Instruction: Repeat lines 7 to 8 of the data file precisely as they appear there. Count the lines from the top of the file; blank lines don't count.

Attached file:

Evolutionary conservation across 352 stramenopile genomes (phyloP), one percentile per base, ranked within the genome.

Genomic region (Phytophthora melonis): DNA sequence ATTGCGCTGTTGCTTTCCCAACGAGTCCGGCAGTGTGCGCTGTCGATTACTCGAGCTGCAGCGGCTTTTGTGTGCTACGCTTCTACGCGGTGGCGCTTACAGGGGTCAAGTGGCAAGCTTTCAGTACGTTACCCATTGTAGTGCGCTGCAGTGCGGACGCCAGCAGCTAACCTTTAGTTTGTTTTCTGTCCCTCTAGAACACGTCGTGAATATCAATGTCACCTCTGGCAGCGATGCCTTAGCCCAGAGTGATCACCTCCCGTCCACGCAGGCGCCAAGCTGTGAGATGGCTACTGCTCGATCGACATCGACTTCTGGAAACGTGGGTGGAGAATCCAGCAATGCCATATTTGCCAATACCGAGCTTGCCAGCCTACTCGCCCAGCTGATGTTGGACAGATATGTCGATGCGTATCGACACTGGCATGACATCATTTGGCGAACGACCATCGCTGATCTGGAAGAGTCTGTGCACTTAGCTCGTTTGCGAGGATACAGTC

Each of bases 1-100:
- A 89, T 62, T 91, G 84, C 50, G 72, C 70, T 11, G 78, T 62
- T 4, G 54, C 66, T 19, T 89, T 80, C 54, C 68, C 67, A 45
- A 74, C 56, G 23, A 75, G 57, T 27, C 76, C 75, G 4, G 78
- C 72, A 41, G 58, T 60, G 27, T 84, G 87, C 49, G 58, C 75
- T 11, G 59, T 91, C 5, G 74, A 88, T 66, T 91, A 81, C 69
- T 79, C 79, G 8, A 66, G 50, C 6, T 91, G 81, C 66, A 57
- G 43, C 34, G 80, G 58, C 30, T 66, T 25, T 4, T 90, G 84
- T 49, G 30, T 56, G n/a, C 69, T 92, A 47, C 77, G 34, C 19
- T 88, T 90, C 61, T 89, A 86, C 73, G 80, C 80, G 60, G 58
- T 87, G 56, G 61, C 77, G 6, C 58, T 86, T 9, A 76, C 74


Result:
- C 72, A 41, G 58, T 60, G 27, T 84, G 87, C 49, G 58, C 75
- T 11, G 59, T 91, C 5, G 74, A 88, T 66, T 91, A 81, C 69